As he put the waders up in the shed there were still traces of mud on the boots and the wear was visible in the knees and seat. They had lasted several seasons and should get him at least one more. There were decoys that would need some touch up on their paint and that would be a warmer weather project. Carefully he separated the divers from the puddle ducks. Small amounts of dried Widgeon grass still clung to the anchor lines. He made a mental note to order a few more of several species for next year and was comfortable that he already had enough line and anchors to rig them out.
There was no hurry in his chores for the season had ended two days earlier and he had already taken care of the most important tasks. The gun had been broken completely down, cleaned and put away in the cabinet. The boat had been stripped and cleaned and the motor had the fuel run out of it and was placed so that any remaining water would drain from the lower unit.
He had already spent most of the previous day making inroads on the many “Honey –do’s” that were piling up during the previous months. This bought him time to take care of these last few things to put an end to the season’s “administrative chores”. His companion had been resting up after a lot of cold boat rides and long retrieves. Now the dog accompanied his master as he walked around the yard and busied himself in the shed. Content were the both of them. Clearly bonded and secure that they belonged together and it would be that way for many years, many seasons.
The nights seemed colder now that they held no promise of wings whistling overhead in the gray wet mornings. No cupped birds surprising the man and his dog as they set out the spread just before legal shootin’ hours. For now there were no more greeting calls or feeding chuckles to be made. The tall brown grass would not be in his face as he stood low, allowing a flight of ducks to make their final approach with feet dropping to the cold windswept water below. Face and hands that had been chapped for weeks were beginning to heal. The winter still had a long course to run before warmer breezes fell on his face and he would witness the rebirth of nature dressing itself in color.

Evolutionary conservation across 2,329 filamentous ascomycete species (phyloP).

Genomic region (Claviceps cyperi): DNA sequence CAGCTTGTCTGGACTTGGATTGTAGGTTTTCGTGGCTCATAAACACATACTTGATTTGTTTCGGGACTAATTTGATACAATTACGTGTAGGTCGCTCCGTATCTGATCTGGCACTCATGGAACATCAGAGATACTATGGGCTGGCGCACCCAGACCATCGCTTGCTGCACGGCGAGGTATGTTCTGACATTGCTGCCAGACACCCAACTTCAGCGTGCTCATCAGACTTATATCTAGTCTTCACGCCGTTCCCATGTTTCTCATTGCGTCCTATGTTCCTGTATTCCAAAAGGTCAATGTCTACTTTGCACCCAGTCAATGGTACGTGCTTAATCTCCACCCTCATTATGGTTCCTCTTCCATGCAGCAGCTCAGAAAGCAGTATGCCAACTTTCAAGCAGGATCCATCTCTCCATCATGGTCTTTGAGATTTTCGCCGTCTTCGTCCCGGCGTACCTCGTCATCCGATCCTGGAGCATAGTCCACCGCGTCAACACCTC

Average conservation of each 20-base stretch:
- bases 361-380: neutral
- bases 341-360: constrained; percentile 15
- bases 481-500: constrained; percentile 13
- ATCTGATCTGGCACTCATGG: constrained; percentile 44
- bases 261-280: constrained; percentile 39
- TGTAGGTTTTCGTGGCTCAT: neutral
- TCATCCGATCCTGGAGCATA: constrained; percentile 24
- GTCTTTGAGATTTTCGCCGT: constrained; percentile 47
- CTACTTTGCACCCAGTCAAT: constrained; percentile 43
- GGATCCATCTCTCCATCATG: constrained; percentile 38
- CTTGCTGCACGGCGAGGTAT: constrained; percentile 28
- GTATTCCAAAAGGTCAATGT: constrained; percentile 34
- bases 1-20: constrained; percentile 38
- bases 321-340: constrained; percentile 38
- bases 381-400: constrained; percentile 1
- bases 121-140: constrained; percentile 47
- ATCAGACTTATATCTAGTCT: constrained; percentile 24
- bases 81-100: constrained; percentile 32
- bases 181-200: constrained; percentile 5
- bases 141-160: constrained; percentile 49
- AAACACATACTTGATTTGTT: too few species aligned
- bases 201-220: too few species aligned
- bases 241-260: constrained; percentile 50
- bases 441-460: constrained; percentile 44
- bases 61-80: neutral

It had been a good season, though some mornings brought more moments of reflecting on the wondrous beauty of nature than actually seeing waterfowl in the air. There were days he had communed with his dad, long in the grave, and remembered the shared times they had spent together. Harvests had been better other mornings and he still found himself amused at the shots he sometimes made and others that he had missed with no clue as to how. There had been great moments with friends as they supped together at the club and carried on conversations. The years had seen him as a youth with his first 20 gauge and first Greenhead. They had witnessed his coming of age and the joy he found at no longer being the youngest “boy” there. Quickly they had passed through his middle age and now he found himself one of the “older guys”. A whole new generation of hunters, busying themselves with rigging boats and taking care of other chores, now gave him more time to chat and share a drink with “the boys”.
His muscles still ached and he had not quite caught up on all the sleep he had missed, but the memories of the season would be with him forever. Long ago, his father had taught him the value of memories and he would certainly not trade these riches. As he locked the shed and walked with his dog toward the gate, he smiled and thought of the seasons to come. Each would bring new experiences and each would be memorable and this one had certainly not been a disappointment. He would carry this thought with him throughout the coming months in anticipation of again breaking out his gun and hunting gear. Unknowing as he strode casually with his four legged friend that God would soon call him home. It was as it should be, for no man knows his allotted time. No man knows when his walk upon this terrestrial ball will come to an end. He smiled as he reflected upon this season past, unaware that it had been his season, last.